W. Michael Wormington

Education

  • PhD, University of Kansas

Primary Appointment

  • Associate Professor, Biology

Contact

Research Interest(s)

Regulation of miRNA Processing and Function During Oogenesis and Embryogenesis

Research Description



MicroRNAs (miRNAs) are small , non-coding RNAs that post- transcriptionally control gene expression by directing either the degradation or translational repression of target mRNAs. miRNAs potentially regulate as many as one-third of all protein-coding genes in vertebrates and have essential roles in controlling diverse aspects of cellular function in numerous physiological contexts. They are particularly important in silencing cell cycle genes that direct cellular proliferation. miRNA biogenesis is a complex process involving distinct multimeric complexes that catalyze sequential RNA processing events. Primary miRNA transcripts are initially processed in the nucleus by the microprocessor complex comprised of Drosha and DGCR8. The resultant pre-miRNAs are exported into the cytoplasm and converted to mature miRNAs by Dicer and bind to the Argonaute (Ago) family of proteins to form the RNA-induced-silencing complex (RISC).

My research uses a combination of molecular , cellular and biochemical approaches to address the develop-mental regulation of miRNA processing and RISC function during Xenopus oogenesis and embryogenesis. The maternal mRNAs encoding Ago2 , DGCR8 , Dicer and Drosha are translationally repressed in immature oocytes. Although the processing proteins are present in fully-grown oocytes , miRNA processing is not activated until progesterone-induced meiotic maturation is completed. We are also investigating how the RISC participates in the "egg-to embryo switch" that occurs at the midblastula transition when maternal mRNAs are degraded concomitant with the activation of zygotic transcription. Our goal is to identify the miRNAs and their corresponding mRNA targets that are recruited into the RISC in order to direct the maternal to zygotic transition that enables cellular specialization to ensue after the embryonic cell cycles are attenuated.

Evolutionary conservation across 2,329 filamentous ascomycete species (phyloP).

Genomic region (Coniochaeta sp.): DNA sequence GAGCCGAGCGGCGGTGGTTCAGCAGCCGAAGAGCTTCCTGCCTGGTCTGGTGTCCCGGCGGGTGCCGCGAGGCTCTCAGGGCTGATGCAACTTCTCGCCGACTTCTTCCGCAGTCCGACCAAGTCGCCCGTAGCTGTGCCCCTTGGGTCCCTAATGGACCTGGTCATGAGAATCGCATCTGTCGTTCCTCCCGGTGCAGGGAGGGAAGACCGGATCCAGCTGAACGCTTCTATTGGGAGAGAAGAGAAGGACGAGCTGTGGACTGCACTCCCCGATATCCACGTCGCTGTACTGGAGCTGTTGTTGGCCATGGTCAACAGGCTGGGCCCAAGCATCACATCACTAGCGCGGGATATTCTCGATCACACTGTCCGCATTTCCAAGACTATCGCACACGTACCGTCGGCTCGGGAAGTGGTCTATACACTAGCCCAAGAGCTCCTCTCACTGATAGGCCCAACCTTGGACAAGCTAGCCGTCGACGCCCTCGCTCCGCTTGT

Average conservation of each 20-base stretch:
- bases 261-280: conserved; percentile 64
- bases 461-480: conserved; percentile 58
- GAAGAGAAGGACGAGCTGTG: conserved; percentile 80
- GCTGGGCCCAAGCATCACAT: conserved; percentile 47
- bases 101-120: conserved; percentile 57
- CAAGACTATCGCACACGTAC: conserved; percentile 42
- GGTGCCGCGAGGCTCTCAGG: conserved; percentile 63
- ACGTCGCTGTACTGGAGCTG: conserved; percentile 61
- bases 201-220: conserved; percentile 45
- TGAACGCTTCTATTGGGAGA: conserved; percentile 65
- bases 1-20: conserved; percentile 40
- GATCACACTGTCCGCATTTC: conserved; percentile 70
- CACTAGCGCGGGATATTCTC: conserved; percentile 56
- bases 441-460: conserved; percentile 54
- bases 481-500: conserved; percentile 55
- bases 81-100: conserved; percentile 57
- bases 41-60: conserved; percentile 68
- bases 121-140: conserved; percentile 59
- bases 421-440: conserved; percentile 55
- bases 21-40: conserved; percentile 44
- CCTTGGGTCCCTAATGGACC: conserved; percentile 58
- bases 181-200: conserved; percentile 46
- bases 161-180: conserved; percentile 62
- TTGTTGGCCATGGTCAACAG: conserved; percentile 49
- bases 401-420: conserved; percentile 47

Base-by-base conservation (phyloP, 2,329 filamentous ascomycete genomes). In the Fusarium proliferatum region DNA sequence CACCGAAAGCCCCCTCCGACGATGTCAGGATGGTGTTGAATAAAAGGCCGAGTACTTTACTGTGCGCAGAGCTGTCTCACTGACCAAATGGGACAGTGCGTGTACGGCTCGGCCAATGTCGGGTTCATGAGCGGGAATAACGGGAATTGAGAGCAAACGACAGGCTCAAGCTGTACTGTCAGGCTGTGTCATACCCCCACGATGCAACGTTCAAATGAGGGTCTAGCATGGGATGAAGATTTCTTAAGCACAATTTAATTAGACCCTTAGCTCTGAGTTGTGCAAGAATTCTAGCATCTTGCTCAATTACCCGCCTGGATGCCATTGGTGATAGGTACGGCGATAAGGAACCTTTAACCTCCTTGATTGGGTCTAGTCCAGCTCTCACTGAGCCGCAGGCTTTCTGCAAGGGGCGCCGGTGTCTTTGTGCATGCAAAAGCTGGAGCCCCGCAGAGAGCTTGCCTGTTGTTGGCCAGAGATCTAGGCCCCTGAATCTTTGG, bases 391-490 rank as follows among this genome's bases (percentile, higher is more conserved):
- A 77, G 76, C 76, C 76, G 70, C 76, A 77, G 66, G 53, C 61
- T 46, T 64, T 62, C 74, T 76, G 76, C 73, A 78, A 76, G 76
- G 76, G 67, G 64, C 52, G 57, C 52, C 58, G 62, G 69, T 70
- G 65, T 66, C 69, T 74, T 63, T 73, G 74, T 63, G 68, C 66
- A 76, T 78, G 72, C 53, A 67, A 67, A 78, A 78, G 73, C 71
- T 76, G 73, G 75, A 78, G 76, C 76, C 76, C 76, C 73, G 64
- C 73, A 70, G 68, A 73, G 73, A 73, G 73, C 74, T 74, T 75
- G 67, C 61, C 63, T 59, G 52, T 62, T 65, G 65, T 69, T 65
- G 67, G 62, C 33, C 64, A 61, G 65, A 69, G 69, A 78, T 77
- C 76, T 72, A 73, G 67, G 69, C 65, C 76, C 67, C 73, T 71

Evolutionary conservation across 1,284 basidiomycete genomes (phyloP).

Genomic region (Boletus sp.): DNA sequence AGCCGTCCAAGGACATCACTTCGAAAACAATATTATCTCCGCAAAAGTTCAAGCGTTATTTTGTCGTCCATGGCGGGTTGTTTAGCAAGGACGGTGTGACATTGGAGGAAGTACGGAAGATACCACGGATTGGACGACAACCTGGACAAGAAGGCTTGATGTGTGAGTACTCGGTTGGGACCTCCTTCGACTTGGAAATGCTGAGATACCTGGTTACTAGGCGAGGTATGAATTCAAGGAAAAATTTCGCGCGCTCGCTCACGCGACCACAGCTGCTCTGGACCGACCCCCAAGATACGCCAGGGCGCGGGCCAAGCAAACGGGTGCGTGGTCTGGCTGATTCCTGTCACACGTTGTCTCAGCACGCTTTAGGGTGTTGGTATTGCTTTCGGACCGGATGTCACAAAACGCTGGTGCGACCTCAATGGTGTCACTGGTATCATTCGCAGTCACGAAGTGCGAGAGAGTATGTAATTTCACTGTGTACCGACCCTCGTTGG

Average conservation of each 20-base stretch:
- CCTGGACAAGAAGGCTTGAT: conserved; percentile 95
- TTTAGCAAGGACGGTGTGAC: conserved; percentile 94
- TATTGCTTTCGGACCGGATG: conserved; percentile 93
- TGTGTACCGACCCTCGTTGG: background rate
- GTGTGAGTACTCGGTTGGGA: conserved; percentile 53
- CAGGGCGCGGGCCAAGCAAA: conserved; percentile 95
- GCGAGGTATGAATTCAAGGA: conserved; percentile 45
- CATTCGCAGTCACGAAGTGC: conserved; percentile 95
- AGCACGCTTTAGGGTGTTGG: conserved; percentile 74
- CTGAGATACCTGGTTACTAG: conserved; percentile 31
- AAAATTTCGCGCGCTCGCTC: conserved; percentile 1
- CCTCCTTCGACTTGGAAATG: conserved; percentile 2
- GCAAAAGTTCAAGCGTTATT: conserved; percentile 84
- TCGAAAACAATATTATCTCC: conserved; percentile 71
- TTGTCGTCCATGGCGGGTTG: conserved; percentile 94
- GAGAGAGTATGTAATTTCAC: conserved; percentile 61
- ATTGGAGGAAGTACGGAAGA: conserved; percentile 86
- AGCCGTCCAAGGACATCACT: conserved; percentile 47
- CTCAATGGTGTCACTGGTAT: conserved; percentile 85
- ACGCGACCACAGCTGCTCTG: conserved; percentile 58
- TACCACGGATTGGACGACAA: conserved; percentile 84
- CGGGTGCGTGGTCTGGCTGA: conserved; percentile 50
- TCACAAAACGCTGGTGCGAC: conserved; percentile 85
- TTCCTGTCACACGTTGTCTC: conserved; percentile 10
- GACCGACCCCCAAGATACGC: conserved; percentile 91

Selected Publications

  • Varnum S, Hurney C, Wormington W. Maturation-specific deadenylation in Xenopus oocytes requires nuclear and cytoplasmic factors. Developmental biology. 1992;153(2): 283-90. PMID: 1397685
  • Keiper B, Wormington W. Nucleotide sequence and 40 S subunit assembly of Xenopus laevis ribosomal protein S22. The Journal of biological chemistry. 1990;265(32): 19397-400. PMID: 2246230
  • Varnum S, Wormington W. Deadenylation of maternal mRNAs during Xenopus oocyte maturation does not require specific cis-sequences: a default mechanism for translational control. Genes & development. 1990;4(12): 2278-86. PMID: 1980656
  • Developmental expression and 5S rRNA-binding activity of Xenopus laevis ribosomal protein L5. Molecular and cellular biology. 1989;9(12): 5281-8. PMID: 2586520 | PMCID: PMC363692
  • Krieg P, Varnum S, Wormington W, Melton D. The mRNA encoding elongation factor 1-alpha (EF-1 alpha) is a major transcript at the midblastula transition in Xenopus. Developmental biology. 1989;133(1): 93-100. PMID: 2707491